Additionally, we were told at the bar upon oral argument that the appellee charities are also raising in the Texas courts questions as to the proper apportionment of past and present depletion allowances as between the life tenants and the remaindermen under the testamentary trust.


What has been said is not of course a full recital of all the contentions of the respective parties in the various courts, or of all the accounting problems that confront them. Much that has happened since the death of the decedent in 1945 appears to have resulted in complication rather than simplification of the problems inherent in the administration of his estate. But enough has been said, we think, to indicate the basis for our view that District Judge Kloeb did not abuse his discretion in dissolving the temporary injunction and permitting the parties to proceed with the accounting action in the District Court of Eastland County, Texas, and, if and when practicable, with their objections to the accounts of the ancillary executors in the Texas probate court, and with their objections to the accounts of the domiciliary executors in the Ohio probate court.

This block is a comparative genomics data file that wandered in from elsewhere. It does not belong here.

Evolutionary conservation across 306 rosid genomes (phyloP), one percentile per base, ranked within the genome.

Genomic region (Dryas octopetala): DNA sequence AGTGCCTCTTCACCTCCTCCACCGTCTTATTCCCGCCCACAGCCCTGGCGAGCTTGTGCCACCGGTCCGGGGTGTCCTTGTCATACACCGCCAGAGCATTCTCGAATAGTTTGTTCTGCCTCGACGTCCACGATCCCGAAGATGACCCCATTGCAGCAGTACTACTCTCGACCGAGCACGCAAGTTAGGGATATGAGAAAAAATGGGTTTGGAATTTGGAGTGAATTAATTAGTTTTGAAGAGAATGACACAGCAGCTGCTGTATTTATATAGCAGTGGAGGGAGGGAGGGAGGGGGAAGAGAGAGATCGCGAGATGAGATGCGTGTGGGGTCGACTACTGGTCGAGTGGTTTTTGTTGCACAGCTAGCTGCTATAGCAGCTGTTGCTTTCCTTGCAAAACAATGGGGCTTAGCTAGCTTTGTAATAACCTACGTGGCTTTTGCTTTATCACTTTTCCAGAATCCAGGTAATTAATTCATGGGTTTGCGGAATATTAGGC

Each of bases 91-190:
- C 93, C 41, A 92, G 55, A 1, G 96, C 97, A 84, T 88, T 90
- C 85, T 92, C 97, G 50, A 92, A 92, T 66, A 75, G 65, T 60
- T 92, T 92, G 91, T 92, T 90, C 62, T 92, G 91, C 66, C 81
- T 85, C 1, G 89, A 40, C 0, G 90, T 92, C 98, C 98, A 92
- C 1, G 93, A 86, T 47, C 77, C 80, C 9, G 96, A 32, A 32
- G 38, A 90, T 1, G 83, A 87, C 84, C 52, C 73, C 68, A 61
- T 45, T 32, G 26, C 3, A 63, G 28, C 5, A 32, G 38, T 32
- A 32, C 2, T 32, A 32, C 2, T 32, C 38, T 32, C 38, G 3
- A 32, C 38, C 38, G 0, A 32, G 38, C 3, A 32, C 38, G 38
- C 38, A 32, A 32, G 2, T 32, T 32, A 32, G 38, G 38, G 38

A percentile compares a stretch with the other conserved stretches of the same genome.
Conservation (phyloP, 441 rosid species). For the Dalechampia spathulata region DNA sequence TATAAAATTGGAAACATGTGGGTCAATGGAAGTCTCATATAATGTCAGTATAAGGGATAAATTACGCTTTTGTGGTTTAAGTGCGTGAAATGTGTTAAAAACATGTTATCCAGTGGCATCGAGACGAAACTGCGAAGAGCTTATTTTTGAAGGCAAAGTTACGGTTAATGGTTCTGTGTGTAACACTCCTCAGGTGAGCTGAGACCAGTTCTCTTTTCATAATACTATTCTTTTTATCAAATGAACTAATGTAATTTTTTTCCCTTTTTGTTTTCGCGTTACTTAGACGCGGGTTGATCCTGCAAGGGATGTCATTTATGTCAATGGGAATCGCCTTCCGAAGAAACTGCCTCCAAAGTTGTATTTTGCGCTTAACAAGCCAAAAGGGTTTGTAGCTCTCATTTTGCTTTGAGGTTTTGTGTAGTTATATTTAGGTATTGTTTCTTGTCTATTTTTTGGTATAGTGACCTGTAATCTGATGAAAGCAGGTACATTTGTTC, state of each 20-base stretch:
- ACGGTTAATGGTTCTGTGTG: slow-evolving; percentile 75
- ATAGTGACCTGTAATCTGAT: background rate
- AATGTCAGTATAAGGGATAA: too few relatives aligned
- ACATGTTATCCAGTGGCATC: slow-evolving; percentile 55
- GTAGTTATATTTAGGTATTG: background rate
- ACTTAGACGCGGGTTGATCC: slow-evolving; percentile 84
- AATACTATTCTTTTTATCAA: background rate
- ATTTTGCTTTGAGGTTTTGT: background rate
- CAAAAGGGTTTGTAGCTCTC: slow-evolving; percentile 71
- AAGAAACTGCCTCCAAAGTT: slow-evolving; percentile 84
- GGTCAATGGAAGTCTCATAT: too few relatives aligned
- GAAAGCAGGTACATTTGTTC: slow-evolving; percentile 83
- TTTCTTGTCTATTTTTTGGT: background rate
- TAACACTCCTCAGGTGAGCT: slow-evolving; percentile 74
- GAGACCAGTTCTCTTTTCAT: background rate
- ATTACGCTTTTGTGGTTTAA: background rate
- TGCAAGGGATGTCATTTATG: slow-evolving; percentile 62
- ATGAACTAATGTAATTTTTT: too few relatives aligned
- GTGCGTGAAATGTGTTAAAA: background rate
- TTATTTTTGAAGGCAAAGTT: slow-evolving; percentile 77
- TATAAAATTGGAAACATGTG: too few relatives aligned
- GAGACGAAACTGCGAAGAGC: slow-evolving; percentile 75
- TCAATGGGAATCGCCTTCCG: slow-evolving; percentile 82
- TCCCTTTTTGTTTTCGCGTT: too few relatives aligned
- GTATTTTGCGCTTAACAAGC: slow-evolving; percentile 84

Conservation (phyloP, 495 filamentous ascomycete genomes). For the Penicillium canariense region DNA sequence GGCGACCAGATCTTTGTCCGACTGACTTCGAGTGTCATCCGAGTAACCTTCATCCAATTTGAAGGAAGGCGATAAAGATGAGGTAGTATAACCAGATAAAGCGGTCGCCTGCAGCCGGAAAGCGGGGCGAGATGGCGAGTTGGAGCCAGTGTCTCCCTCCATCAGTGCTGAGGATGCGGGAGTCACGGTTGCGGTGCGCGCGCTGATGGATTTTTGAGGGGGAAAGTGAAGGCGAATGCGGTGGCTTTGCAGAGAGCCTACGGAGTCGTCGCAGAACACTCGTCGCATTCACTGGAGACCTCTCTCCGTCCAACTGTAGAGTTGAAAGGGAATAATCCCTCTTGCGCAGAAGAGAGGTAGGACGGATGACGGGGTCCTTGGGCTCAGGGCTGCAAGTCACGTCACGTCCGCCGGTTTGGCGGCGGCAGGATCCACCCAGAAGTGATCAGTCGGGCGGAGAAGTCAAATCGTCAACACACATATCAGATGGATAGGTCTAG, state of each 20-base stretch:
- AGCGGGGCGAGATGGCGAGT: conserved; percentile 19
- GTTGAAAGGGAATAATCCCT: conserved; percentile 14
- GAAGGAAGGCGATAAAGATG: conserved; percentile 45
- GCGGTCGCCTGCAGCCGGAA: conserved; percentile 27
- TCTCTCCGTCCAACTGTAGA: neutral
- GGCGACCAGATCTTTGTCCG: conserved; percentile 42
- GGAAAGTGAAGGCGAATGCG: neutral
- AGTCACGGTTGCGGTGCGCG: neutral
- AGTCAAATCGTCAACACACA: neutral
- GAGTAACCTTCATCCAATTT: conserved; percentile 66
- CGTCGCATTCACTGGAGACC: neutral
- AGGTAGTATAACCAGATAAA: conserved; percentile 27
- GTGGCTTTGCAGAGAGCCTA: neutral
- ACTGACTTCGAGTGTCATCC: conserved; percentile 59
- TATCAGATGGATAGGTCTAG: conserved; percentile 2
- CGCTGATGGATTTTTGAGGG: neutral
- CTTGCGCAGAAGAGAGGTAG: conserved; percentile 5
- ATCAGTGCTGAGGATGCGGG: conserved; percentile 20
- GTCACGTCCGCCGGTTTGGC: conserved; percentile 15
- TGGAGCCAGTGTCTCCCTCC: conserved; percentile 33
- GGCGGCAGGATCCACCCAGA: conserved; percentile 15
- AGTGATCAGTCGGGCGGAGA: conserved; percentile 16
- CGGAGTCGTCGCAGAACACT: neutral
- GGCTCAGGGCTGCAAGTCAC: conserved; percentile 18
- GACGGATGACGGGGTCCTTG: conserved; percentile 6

Thus free to litigate their respective claims to the various Texas properties and the accounting problems between themselves as well, it may fairly be expected that the parties will return to the prosecution of their claims in the interpleader suit not only with an adjudication of their respective interests, but also with some up to date settlement of accounts as between them.


Indeed, we are unable to perceive how, upon last analysis, the claims to the accumulated funds in the registry of the Federal court can be finally adjudicated until after the Texas courts upon the ancillary accounting there, and possibly the Ohio courts upon the domiciliary accounting there, have determined the nature and amount of the claims of the parties inter sese.


That done, the Federal court will of course have yet to make its own independent adjudication as to who owns the fund in custodia legis and under its exclusive jurisdiction; an adjudication which will no doubt involve claims arising from the pending litigation in Texas and possibly Ohio, as well as the problem of determining who owns what interest in the Goldsmith property.